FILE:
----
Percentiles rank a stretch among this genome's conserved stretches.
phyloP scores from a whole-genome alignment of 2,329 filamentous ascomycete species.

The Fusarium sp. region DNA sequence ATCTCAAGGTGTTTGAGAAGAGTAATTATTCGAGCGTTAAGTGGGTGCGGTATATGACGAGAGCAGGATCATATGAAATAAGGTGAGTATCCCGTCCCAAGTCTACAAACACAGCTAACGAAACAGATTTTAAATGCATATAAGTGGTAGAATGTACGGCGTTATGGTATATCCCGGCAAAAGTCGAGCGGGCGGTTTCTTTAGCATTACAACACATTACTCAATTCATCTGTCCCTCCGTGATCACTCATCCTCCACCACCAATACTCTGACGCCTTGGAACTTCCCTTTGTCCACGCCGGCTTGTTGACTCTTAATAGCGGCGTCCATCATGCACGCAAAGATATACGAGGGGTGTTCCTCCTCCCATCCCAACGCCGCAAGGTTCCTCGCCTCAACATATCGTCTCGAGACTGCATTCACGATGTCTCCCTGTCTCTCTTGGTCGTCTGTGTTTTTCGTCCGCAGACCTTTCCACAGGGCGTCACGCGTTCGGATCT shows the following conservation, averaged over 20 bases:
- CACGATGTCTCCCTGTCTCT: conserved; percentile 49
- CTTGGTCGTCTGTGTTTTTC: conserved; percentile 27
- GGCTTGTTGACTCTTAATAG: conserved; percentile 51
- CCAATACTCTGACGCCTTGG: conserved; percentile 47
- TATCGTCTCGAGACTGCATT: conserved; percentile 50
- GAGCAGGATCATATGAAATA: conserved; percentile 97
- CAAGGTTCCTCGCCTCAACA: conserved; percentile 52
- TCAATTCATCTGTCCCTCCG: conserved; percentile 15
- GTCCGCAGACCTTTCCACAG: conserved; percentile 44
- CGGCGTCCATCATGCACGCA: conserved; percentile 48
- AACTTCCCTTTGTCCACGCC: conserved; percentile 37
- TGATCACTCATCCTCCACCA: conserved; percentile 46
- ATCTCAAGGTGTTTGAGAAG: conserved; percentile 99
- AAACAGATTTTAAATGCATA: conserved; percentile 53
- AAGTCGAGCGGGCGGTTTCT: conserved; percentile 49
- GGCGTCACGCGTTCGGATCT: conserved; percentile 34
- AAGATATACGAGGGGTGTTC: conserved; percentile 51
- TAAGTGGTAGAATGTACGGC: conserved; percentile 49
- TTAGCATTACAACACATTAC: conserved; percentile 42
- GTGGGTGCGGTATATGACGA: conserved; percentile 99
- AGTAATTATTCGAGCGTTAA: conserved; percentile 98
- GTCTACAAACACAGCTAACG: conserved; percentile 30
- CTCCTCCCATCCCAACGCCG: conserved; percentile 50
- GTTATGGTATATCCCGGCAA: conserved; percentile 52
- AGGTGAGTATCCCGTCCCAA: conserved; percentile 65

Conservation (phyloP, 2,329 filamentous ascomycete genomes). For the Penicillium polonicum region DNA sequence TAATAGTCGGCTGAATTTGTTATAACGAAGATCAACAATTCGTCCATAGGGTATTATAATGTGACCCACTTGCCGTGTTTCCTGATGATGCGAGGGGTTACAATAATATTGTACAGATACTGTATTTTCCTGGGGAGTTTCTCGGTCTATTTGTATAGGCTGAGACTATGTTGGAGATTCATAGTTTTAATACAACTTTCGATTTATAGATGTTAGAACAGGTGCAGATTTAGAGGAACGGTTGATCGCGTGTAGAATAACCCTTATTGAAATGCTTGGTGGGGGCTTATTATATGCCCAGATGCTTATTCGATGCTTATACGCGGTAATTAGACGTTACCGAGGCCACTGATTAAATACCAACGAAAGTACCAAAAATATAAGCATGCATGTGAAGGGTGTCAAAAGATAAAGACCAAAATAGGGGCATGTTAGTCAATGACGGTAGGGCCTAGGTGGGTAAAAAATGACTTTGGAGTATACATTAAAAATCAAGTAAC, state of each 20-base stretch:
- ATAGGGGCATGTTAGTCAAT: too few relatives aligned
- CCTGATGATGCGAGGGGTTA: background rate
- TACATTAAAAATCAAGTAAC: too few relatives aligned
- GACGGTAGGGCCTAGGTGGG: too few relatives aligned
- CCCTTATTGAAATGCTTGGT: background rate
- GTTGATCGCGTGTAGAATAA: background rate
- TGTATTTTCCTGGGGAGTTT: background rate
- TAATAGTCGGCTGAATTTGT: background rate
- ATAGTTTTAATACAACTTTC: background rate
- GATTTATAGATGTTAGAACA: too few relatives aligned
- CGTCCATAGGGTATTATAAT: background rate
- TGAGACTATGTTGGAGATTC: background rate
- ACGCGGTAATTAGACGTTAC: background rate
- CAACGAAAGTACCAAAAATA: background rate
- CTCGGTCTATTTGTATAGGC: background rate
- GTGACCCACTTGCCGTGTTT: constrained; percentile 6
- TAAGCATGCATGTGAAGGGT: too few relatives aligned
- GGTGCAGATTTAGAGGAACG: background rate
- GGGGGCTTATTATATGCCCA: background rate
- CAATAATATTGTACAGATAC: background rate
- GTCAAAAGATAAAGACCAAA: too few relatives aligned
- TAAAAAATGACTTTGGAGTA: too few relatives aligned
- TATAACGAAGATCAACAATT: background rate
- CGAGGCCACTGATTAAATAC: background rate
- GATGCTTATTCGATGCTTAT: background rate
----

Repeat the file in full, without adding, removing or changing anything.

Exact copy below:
Percentiles rank a stretch among this genome's conserved stretches.
phyloP scores from a whole-genome alignment of 2,329 filamentous ascomycete species.

The Fusarium sp. region DNA sequence ATCTCAAGGTGTTTGAGAAGAGTAATTATTCGAGCGTTAAGTGGGTGCGGTATATGACGAGAGCAGGATCATATGAAATAAGGTGAGTATCCCGTCCCAAGTCTACAAACACAGCTAACGAAACAGATTTTAAATGCATATAAGTGGTAGAATGTACGGCGTTATGGTATATCCCGGCAAAAGTCGAGCGGGCGGTTTCTTTAGCATTACAACACATTACTCAATTCATCTGTCCCTCCGTGATCACTCATCCTCCACCACCAATACTCTGACGCCTTGGAACTTCCCTTTGTCCACGCCGGCTTGTTGACTCTTAATAGCGGCGTCCATCATGCACGCAAAGATATACGAGGGGTGTTCCTCCTCCCATCCCAACGCCGCAAGGTTCCTCGCCTCAACATATCGTCTCGAGACTGCATTCACGATGTCTCCCTGTCTCTCTTGGTCGTCTGTGTTTTTCGTCCGCAGACCTTTCCACAGGGCGTCACGCGTTCGGATCT shows the following conservation, averaged over 20 bases:
- CACGATGTCTCCCTGTCTCT: conserved; percentile 49
- CTTGGTCGTCTGTGTTTTTC: conserved; percentile 27
- GGCTTGTTGACTCTTAATAG: conserved; percentile 51
- CCAATACTCTGACGCCTTGG: conserved; percentile 47
- TATCGTCTCGAGACTGCATT: conserved; percentile 50
- GAGCAGGATCATATGAAATA: conserved; percentile 97
- CAAGGTTCCTCGCCTCAACA: conserved; percentile 52
- TCAATTCATCTGTCCCTCCG: conserved; percentile 15
- GTCCGCAGACCTTTCCACAG: conserved; percentile 44
- CGGCGTCCATCATGCACGCA: conserved; percentile 48
- AACTTCCCTTTGTCCACGCC: conserved; percentile 37
- TGATCACTCATCCTCCACCA: conserved; percentile 46
- ATCTCAAGGTGTTTGAGAAG: conserved; percentile 99
- AAACAGATTTTAAATGCATA: conserved; percentile 53
- AAGTCGAGCGGGCGGTTTCT: conserved; percentile 49
- GGCGTCACGCGTTCGGATCT: conserved; percentile 34
- AAGATATACGAGGGGTGTTC: conserved; percentile 51
- TAAGTGGTAGAATGTACGGC: conserved; percentile 49
- TTAGCATTACAACACATTAC: conserved; percentile 42
- GTGGGTGCGGTATATGACGA: conserved; percentile 99
- AGTAATTATTCGAGCGTTAA: conserved; percentile 98
- GTCTACAAACACAGCTAACG: conserved; percentile 30
- CTCCTCCCATCCCAACGCCG: conserved; percentile 50
- GTTATGGTATATCCCGGCAA: conserved; percentile 52
- AGGTGAGTATCCCGTCCCAA: conserved; percentile 65

Conservation (phyloP, 2,329 filamentous ascomycete genomes). For the Penicillium polonicum region DNA sequence TAATAGTCGGCTGAATTTGTTATAACGAAGATCAACAATTCGTCCATAGGGTATTATAATGTGACCCACTTGCCGTGTTTCCTGATGATGCGAGGGGTTACAATAATATTGTACAGATACTGTATTTTCCTGGGGAGTTTCTCGGTCTATTTGTATAGGCTGAGACTATGTTGGAGATTCATAGTTTTAATACAACTTTCGATTTATAGATGTTAGAACAGGTGCAGATTTAGAGGAACGGTTGATCGCGTGTAGAATAACCCTTATTGAAATGCTTGGTGGGGGCTTATTATATGCCCAGATGCTTATTCGATGCTTATACGCGGTAATTAGACGTTACCGAGGCCACTGATTAAATACCAACGAAAGTACCAAAAATATAAGCATGCATGTGAAGGGTGTCAAAAGATAAAGACCAAAATAGGGGCATGTTAGTCAATGACGGTAGGGCCTAGGTGGGTAAAAAATGACTTTGGAGTATACATTAAAAATCAAGTAAC, state of each 20-base stretch:
- ATAGGGGCATGTTAGTCAAT: too few relatives aligned
- CCTGATGATGCGAGGGGTTA: background rate
- TACATTAAAAATCAAGTAAC: too few relatives aligned
- GACGGTAGGGCCTAGGTGGG: too few relatives aligned
- CCCTTATTGAAATGCTTGGT: background rate
- GTTGATCGCGTGTAGAATAA: background rate
- TGTATTTTCCTGGGGAGTTT: background rate
- TAATAGTCGGCTGAATTTGT: background rate
- ATAGTTTTAATACAACTTTC: background rate
- GATTTATAGATGTTAGAACA: too few relatives aligned
- CGTCCATAGGGTATTATAAT: background rate
- TGAGACTATGTTGGAGATTC: background rate
- ACGCGGTAATTAGACGTTAC: background rate
- CAACGAAAGTACCAAAAATA: background rate
- CTCGGTCTATTTGTATAGGC: background rate
- GTGACCCACTTGCCGTGTTT: constrained; percentile 6
- TAAGCATGCATGTGAAGGGT: too few relatives aligned
- GGTGCAGATTTAGAGGAACG: background rate
- GGGGGCTTATTATATGCCCA: background rate
- CAATAATATTGTACAGATAC: background rate
- GTCAAAAGATAAAGACCAAA: too few relatives aligned
- TAAAAAATGACTTTGGAGTA: too few relatives aligned
- TATAACGAAGATCAACAATT: background rate
- CGAGGCCACTGATTAAATAC: background rate
- GATGCTTATTCGATGCTTAT: background rate